Welcome back, Sarah. God has really been moving in your writing life. What do you see on the horizon?
God is truly amazing. I’m still marveling at His perfect timing. I went through five years of rejection letters, convinced I was ready. I wasn’t. He knew that all along. As for the horizon, I’ve signed a contract for another three-book series, but only God Himself knows what He’ll do with that or after that!
Tell us a little about your family.
My husband and I just celebrated twenty-two years of marriage. Our oldest son is a sophomore at UCLA majoring in mechanical engineering, our daughter is a junior in high school, and our youngest son is in eighth grade. We have a skittish but adorable cat, and a yellow lab named Daisy, whose antics drive me crazy but keep my Facebook friends amused.
Has your writing changed your reading habits? If so, how?
Absolutely. First of all, I read nonfiction books for research that I never would have glanced at a decade ago. Military history? The B-17 technical manual? Luftwaffe uniforms? My former self shakes her head at current self. Secondly, I’m reading more widely now. I’ve strayed past my old favorites of classics and women’s fiction to discover some fabulous voices in historical fiction and romance.
What are you working on right now?
I’m currently doing the final polish on the first book in my next series, which is due to my publisher September 1 and will come out Fall 2012. I’m also plotting the second book. This new series follows three World War II
flight nurses in the Mediterranean Theater.
What outside interests do you have?
Can you hear me laughing? With my kids’ outside interests, I live in my car. Thank goodness I find writing so relaxing and enjoyable. I used to do lots of sewing for myself, the home, and for my daughter when she was little and let me choose her clothes. Oddly, when I started writing, I lost my interest in sewing, as if the minuscule creative section of my brain could only handle one outlet at a time.
When my kids were in junior high, I had a t-shirt that said If woman's place is in the home, why am I always in my car? How do you choose your settings for each book?
For this series, I picked Home Front settings in towns I was familiar with, including my hometown, which made research convenient. I chose the English setting for two reasons—because the US Eighth Air Force was chockfull of fascinating stories (including my great-uncle’s—a B-17 pilot in the 94th Bombardment Group), and because I love England and thought it would appeal to readers as well. My husband’s frequent flyer miles allowed us to visit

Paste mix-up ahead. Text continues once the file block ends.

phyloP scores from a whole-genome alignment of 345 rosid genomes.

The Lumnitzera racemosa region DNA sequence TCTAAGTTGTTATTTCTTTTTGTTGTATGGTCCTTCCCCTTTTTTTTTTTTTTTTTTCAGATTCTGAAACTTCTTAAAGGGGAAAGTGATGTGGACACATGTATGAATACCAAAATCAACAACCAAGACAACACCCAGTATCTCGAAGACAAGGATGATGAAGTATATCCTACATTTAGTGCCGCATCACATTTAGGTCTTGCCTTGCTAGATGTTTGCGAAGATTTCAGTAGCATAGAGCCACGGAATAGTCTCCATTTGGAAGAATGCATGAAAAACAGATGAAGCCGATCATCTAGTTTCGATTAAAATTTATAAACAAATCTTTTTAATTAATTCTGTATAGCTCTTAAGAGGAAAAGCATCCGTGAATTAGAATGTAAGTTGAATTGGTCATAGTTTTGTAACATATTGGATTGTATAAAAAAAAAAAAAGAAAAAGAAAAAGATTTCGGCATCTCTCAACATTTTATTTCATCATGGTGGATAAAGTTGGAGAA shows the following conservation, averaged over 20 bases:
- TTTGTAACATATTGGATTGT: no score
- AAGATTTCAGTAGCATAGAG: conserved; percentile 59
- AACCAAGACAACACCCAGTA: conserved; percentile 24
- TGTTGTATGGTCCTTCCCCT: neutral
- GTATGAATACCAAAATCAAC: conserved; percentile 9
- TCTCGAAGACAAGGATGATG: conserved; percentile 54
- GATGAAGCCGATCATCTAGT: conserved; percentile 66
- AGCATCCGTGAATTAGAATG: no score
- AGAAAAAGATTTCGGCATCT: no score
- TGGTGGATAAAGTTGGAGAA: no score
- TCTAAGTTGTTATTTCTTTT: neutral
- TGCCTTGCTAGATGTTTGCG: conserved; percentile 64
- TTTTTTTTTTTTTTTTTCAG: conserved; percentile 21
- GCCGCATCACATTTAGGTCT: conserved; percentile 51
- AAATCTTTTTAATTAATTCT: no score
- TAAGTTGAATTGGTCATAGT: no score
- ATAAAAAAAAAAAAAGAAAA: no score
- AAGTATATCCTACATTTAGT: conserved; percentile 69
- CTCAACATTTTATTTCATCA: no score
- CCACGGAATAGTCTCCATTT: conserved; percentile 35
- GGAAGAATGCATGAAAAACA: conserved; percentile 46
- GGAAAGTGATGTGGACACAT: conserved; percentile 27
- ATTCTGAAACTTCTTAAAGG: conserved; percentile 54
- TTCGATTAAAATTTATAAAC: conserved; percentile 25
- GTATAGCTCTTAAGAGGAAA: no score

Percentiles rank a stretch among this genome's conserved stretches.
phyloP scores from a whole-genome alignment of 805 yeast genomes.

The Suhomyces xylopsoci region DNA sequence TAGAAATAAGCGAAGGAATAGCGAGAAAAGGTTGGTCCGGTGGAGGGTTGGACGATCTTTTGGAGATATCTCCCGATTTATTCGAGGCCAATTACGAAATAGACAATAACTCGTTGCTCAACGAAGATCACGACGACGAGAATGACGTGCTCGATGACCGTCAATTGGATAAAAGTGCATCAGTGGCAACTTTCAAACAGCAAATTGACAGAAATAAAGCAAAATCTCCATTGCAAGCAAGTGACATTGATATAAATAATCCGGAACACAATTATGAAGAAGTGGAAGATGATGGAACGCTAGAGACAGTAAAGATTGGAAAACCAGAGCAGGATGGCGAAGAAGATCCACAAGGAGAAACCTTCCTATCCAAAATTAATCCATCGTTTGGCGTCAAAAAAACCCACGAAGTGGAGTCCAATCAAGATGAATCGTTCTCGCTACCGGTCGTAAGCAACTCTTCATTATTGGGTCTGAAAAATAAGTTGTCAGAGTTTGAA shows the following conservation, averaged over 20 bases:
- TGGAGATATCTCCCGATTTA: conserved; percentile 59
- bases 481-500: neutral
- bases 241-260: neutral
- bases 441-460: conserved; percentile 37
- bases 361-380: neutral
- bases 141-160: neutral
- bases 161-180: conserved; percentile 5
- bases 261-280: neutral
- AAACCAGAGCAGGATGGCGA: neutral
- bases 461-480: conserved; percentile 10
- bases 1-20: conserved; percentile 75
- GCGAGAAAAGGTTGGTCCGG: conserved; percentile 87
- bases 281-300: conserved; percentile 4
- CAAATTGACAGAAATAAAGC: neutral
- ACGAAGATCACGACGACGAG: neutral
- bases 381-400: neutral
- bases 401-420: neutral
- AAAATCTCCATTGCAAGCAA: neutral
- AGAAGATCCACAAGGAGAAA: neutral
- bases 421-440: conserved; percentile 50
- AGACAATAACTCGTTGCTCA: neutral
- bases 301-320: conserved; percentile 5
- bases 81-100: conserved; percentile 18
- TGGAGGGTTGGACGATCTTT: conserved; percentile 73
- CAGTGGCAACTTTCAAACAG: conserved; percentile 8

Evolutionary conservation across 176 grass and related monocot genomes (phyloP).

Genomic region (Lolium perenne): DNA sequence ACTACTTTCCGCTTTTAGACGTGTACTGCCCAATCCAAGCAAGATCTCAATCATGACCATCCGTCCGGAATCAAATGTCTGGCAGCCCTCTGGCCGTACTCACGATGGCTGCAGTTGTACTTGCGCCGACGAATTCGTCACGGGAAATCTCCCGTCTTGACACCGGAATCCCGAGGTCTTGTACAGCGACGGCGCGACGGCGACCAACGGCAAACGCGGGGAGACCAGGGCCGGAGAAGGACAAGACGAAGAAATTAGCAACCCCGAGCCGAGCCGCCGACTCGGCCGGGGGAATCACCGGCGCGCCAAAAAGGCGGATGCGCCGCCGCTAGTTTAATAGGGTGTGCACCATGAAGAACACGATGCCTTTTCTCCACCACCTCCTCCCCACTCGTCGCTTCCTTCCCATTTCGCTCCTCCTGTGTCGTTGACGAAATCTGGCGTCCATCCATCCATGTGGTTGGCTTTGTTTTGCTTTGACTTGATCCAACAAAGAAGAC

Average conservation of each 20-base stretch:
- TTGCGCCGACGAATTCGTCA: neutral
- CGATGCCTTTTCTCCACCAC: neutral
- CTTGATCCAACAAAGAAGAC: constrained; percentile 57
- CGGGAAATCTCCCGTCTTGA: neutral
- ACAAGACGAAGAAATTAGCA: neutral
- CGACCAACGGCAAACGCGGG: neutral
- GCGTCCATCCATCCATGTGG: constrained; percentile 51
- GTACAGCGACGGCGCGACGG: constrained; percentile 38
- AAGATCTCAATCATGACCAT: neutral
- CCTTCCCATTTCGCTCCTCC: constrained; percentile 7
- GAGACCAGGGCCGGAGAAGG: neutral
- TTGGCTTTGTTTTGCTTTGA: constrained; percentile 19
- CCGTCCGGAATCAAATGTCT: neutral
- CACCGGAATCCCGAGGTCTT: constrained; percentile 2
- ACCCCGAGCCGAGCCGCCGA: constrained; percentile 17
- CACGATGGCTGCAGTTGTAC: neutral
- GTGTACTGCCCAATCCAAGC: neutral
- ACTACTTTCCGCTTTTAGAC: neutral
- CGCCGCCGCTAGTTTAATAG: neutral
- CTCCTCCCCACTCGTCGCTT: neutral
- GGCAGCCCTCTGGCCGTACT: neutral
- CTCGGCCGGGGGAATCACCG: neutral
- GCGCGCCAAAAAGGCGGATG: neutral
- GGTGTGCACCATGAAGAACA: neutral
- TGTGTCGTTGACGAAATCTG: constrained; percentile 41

. I was able to stroll the streets of Bury St. Edmunds and imagine my characters doing likewise. England
If you could spend an evening with one historical person, who would it be and why?
I don’t know how I could pick. In my research I’ve read so many stories of men and women, both famous and not, who modeled integrity and courage. My heart is drawn to spending an evening with my grandfather, Fred Stewart, who served as a pharmacist’s mate (medic) in the US Navy during World War II. He loved to tell stories, but he passed away before I started writing. I’d love to be able to hear those stories all over again and ask him more questions.
What a heritage! What is the one thing you wish you had known before you started writing novels?
Actually, I don’t wish I knew too much more than I did. If I knew how long it took the average writer to get published, I might have given up. If I knew how much research I’d have to do, I might not have written a historical novel. If I knew how much non-writing work I’d have to do as a writer, I might have stopped. I think the Lord let me have only as much information as I could handle at the time.
What new lessons is the Lord teaching you right now?